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Y. Sun and M. Qin, A multi-symplectic scheme for RLW equation, J. Comput. Math., 22 (2004), 611-621.   Google Scholar

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J. Cai, Multi-symplectic numerical method for the regularized long-wave equation, Comput. Phys. Commun., 180 (2009), 1821-1831.  doi: 10.1016/j.cpc.2009.05.009.  Google Scholar

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J. Cai, A new explicit multi-symplectic scheme for the regularized long-wave equation, J. Math. Phys., 50 (2009), 013535, 16pp. doi: 10.1063/1.3068404.  Google Scholar

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Q. Hong, Y. Wang and Y. Gong, Optimal error estimate of two linear and momentum-preserving Fourier pseudo-spectral schemes for the RLW equation, arXiv: 1806.08948. Google Scholar

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J. CaiC. Bai and H. Zhang, Decoupled local/global energy-preserving schemes for the N-coupled nonlinear Schrödinger equations, J. Comput. Phys., 374 (2018), 281-299.  doi: 10.1016/j.jcp.2018.07.050.  Google Scholar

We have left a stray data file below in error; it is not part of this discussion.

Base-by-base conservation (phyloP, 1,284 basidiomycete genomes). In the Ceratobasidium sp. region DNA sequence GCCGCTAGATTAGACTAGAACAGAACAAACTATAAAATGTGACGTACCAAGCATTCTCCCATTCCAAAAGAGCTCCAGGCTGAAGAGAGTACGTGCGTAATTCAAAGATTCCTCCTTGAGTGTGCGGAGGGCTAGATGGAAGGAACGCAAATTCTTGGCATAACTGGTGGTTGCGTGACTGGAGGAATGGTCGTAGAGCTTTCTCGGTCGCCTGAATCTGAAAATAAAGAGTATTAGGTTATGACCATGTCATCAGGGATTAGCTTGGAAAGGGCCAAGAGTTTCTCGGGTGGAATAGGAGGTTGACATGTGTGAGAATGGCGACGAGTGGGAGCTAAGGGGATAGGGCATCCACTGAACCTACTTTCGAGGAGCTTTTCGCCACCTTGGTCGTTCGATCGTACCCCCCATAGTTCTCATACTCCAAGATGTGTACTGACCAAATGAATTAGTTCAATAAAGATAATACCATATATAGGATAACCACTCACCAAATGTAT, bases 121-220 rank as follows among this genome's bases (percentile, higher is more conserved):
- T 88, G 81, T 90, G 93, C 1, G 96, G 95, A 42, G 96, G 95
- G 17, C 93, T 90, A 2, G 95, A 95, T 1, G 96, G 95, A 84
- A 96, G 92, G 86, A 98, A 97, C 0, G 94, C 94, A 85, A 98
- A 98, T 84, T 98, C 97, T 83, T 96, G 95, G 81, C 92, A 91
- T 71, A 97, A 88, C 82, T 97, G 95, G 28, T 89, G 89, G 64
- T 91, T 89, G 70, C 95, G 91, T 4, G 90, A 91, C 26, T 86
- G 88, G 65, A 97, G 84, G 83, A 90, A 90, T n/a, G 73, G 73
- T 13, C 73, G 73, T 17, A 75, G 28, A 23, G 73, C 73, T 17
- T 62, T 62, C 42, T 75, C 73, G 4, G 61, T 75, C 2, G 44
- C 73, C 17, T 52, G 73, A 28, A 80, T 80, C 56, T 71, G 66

[22]

Y. GongJ. Cai and Y. Wang, Some new structure-preserving algorithms for general multi-symplectic formulations of Hamiltonian PDEs, J. Comput. Phys., 279 (2014), 80-102.  doi: 10.1016/j.jcp.2014.09.001.  Google Scholar

[23]

J. HongL. Ji and Z. Liu, Compact and efficient conservative schemes for coupled nonlinear Schrödinger equations, Appl. Numer. Math., 127 (2018), 164-178.   Google Scholar

[24]

Q. HongY. Wang and Q. Du, Two new energy-preserving algorithms for generalized fifth-order KdV equation, Adv. Appl. Math. Mech., 9 (2017), 1206-1224.  doi: 10.4208/aamm.OA-2016-0044.  Google Scholar

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Q. HongY. Wang and J. Wang, Optimal error estimate of a linear Fourier pseudo-spectral scheme for the two dimensional Klein-Gordon-Schrödinger equations, J. Math. Anal. Appl., 468 (2018), 817-838.  doi: 10.1016/j.jmaa.2018.08.045.  Google Scholar

[26]

L. KongJ. HongL. Ji and P. Zhu, Compact and efficient conservative schemes for coupled nonlinear Schrödinger equations, Numer. Methods Partial Differential Equations, 31 (2015), 1814-1843.  doi: 10.1002/num.21969.  Google Scholar

[27]

Z. Sun and D. Zhao, On the L convergence of a difference scheme for coupled nonlinear Schrödinger equations, Comput. Math. Appl., 59 (2010), 3286-3300.  doi: 10.1016/j.camwa.2010.03.012.  Google Scholar

[28]